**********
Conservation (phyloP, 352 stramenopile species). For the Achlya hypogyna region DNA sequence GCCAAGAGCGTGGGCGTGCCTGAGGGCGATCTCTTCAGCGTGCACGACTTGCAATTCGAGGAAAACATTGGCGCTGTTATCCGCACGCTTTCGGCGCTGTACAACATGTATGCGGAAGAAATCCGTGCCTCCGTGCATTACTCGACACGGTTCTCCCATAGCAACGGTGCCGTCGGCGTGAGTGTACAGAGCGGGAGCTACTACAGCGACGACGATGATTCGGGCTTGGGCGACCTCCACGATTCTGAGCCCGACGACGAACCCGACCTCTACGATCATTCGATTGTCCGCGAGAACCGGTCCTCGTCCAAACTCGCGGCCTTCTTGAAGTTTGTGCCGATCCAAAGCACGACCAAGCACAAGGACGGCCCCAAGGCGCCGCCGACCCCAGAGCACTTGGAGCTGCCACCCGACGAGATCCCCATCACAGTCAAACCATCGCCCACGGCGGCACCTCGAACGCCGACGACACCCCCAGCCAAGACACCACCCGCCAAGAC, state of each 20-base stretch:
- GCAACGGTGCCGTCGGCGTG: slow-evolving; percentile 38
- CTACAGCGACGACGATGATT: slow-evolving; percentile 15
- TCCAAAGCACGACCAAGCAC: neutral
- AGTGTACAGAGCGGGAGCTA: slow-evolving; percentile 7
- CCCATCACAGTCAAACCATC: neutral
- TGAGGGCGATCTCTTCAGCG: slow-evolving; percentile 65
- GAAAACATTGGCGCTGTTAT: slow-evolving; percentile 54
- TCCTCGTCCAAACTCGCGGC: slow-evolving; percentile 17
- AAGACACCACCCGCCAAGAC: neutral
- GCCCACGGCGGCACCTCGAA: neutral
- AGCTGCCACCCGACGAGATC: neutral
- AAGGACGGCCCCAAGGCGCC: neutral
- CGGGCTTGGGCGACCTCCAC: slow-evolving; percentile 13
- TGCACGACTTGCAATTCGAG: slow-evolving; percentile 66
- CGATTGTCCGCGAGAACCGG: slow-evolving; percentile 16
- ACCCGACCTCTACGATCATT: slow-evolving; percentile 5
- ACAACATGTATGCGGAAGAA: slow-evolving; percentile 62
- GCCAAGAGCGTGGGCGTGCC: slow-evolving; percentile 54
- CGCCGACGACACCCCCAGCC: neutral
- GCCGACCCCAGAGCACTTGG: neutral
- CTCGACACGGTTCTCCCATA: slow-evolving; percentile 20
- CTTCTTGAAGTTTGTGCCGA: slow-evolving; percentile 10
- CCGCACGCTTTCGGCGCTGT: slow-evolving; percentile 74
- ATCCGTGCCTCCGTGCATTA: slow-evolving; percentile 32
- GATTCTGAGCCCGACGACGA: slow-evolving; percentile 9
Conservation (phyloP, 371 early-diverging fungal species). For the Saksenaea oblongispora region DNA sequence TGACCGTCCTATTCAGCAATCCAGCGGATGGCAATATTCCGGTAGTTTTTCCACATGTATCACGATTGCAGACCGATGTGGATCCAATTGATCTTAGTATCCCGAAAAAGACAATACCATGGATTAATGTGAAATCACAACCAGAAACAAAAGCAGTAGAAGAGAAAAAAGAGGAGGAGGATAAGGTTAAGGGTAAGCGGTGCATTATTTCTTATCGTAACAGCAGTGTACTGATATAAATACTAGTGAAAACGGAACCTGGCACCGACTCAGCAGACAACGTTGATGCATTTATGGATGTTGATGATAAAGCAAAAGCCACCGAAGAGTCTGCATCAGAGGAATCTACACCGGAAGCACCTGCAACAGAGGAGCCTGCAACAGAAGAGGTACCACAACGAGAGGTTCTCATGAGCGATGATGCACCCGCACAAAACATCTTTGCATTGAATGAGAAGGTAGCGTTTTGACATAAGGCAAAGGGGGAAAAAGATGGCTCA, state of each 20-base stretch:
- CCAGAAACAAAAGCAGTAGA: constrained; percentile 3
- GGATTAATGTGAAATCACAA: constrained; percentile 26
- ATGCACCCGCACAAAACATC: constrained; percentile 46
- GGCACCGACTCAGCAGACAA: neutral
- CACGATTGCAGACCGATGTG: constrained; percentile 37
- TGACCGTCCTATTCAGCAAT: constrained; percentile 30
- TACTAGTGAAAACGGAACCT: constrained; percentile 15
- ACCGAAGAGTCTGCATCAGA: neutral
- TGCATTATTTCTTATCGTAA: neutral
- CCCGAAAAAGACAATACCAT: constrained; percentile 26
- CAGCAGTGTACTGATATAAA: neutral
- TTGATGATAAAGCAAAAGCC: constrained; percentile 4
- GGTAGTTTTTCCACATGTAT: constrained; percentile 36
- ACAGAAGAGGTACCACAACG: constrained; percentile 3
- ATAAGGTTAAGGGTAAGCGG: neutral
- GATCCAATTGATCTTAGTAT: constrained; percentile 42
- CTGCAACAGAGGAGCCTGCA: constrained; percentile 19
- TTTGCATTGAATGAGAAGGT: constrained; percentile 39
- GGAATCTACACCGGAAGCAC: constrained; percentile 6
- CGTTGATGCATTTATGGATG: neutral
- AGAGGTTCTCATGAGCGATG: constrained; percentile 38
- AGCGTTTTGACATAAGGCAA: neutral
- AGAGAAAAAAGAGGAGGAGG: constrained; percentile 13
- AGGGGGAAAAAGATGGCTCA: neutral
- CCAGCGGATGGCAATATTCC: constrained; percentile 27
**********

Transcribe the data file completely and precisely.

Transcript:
Conservation (phyloP, 352 stramenopile species). For the Achlya hypogyna region DNA sequence GCCAAGAGCGTGGGCGTGCCTGAGGGCGATCTCTTCAGCGTGCACGACTTGCAATTCGAGGAAAACATTGGCGCTGTTATCCGCACGCTTTCGGCGCTGTACAACATGTATGCGGAAGAAATCCGTGCCTCCGTGCATTACTCGACACGGTTCTCCCATAGCAACGGTGCCGTCGGCGTGAGTGTACAGAGCGGGAGCTACTACAGCGACGACGATGATTCGGGCTTGGGCGACCTCCACGATTCTGAGCCCGACGACGAACCCGACCTCTACGATCATTCGATTGTCCGCGAGAACCGGTCCTCGTCCAAACTCGCGGCCTTCTTGAAGTTTGTGCCGATCCAAAGCACGACCAAGCACAAGGACGGCCCCAAGGCGCCGCCGACCCCAGAGCACTTGGAGCTGCCACCCGACGAGATCCCCATCACAGTCAAACCATCGCCCACGGCGGCACCTCGAACGCCGACGACACCCCCAGCCAAGACACCACCCGCCAAGAC, state of each 20-base stretch:
- GCAACGGTGCCGTCGGCGTG: slow-evolving; percentile 38
- CTACAGCGACGACGATGATT: slow-evolving; percentile 15
- TCCAAAGCACGACCAAGCAC: neutral
- AGTGTACAGAGCGGGAGCTA: slow-evolving; percentile 7
- CCCATCACAGTCAAACCATC: neutral
- TGAGGGCGATCTCTTCAGCG: slow-evolving; percentile 65
- GAAAACATTGGCGCTGTTAT: slow-evolving; percentile 54
- TCCTCGTCCAAACTCGCGGC: slow-evolving; percentile 17
- AAGACACCACCCGCCAAGAC: neutral
- GCCCACGGCGGCACCTCGAA: neutral
- AGCTGCCACCCGACGAGATC: neutral
- AAGGACGGCCCCAAGGCGCC: neutral
- CGGGCTTGGGCGACCTCCAC: slow-evolving; percentile 13
- TGCACGACTTGCAATTCGAG: slow-evolving; percentile 66
- CGATTGTCCGCGAGAACCGG: slow-evolving; percentile 16
- ACCCGACCTCTACGATCATT: slow-evolving; percentile 5
- ACAACATGTATGCGGAAGAA: slow-evolving; percentile 62
- GCCAAGAGCGTGGGCGTGCC: slow-evolving; percentile 54
- CGCCGACGACACCCCCAGCC: neutral
- GCCGACCCCAGAGCACTTGG: neutral
- CTCGACACGGTTCTCCCATA: slow-evolving; percentile 20
- CTTCTTGAAGTTTGTGCCGA: slow-evolving; percentile 10
- CCGCACGCTTTCGGCGCTGT: slow-evolving; percentile 74
- ATCCGTGCCTCCGTGCATTA: slow-evolving; percentile 32
- GATTCTGAGCCCGACGACGA: slow-evolving; percentile 9
Conservation (phyloP, 371 early-diverging fungal species). For the Saksenaea oblongispora region DNA sequence TGACCGTCCTATTCAGCAATCCAGCGGATGGCAATATTCCGGTAGTTTTTCCACATGTATCACGATTGCAGACCGATGTGGATCCAATTGATCTTAGTATCCCGAAAAAGACAATACCATGGATTAATGTGAAATCACAACCAGAAACAAAAGCAGTAGAAGAGAAAAAAGAGGAGGAGGATAAGGTTAAGGGTAAGCGGTGCATTATTTCTTATCGTAACAGCAGTGTACTGATATAAATACTAGTGAAAACGGAACCTGGCACCGACTCAGCAGACAACGTTGATGCATTTATGGATGTTGATGATAAAGCAAAAGCCACCGAAGAGTCTGCATCAGAGGAATCTACACCGGAAGCACCTGCAACAGAGGAGCCTGCAACAGAAGAGGTACCACAACGAGAGGTTCTCATGAGCGATGATGCACCCGCACAAAACATCTTTGCATTGAATGAGAAGGTAGCGTTTTGACATAAGGCAAAGGGGGAAAAAGATGGCTCA, state of each 20-base stretch:
- CCAGAAACAAAAGCAGTAGA: constrained; percentile 3
- GGATTAATGTGAAATCACAA: constrained; percentile 26
- ATGCACCCGCACAAAACATC: constrained; percentile 46
- GGCACCGACTCAGCAGACAA: neutral
- CACGATTGCAGACCGATGTG: constrained; percentile 37
- TGACCGTCCTATTCAGCAAT: constrained; percentile 30
- TACTAGTGAAAACGGAACCT: constrained; percentile 15
- ACCGAAGAGTCTGCATCAGA: neutral
- TGCATTATTTCTTATCGTAA: neutral
- CCCGAAAAAGACAATACCAT: constrained; percentile 26
- CAGCAGTGTACTGATATAAA: neutral
- TTGATGATAAAGCAAAAGCC: constrained; percentile 4
- GGTAGTTTTTCCACATGTAT: constrained; percentile 36
- ACAGAAGAGGTACCACAACG: constrained; percentile 3
- ATAAGGTTAAGGGTAAGCGG: neutral
- GATCCAATTGATCTTAGTAT: constrained; percentile 42
- CTGCAACAGAGGAGCCTGCA: constrained; percentile 19
- TTTGCATTGAATGAGAAGGT: constrained; percentile 39
- GGAATCTACACCGGAAGCAC: constrained; percentile 6
- CGTTGATGCATTTATGGATG: neutral
- AGAGGTTCTCATGAGCGATG: constrained; percentile 38
- AGCGTTTTGACATAAGGCAA: neutral
- AGAGAAAAAAGAGGAGGAGG: constrained; percentile 13
- AGGGGGAAAAAGATGGCTCA: neutral
- CCAGCGGATGGCAATATTCC: constrained; percentile 27